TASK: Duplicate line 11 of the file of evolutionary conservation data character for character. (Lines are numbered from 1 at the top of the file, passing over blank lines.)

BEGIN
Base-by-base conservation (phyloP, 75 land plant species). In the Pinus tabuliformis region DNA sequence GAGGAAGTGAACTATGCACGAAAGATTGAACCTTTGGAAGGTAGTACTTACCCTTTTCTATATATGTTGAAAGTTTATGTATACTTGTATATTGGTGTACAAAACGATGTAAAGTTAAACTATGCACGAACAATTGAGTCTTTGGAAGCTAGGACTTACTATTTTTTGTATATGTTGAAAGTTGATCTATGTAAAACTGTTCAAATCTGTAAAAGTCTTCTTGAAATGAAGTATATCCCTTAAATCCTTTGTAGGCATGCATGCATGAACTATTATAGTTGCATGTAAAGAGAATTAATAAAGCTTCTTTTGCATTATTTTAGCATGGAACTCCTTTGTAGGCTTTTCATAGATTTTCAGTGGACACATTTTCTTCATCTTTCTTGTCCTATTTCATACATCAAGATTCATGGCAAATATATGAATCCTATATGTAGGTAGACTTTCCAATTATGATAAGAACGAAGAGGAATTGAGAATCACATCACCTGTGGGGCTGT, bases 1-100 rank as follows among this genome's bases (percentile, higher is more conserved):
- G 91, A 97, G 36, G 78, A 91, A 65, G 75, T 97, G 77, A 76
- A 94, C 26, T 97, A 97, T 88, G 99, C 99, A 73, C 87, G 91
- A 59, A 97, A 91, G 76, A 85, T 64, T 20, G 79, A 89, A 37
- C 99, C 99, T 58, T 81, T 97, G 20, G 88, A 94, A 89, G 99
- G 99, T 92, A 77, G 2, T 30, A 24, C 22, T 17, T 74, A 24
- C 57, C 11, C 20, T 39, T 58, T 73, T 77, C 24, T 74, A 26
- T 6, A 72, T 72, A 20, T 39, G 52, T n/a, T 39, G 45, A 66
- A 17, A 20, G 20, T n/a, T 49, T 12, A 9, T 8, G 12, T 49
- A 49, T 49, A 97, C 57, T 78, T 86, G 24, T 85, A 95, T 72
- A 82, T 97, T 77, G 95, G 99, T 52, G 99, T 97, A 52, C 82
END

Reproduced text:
- A 82, T 97, T 77, G 95, G 99, T 52, G 99, T 97, A 52, C 82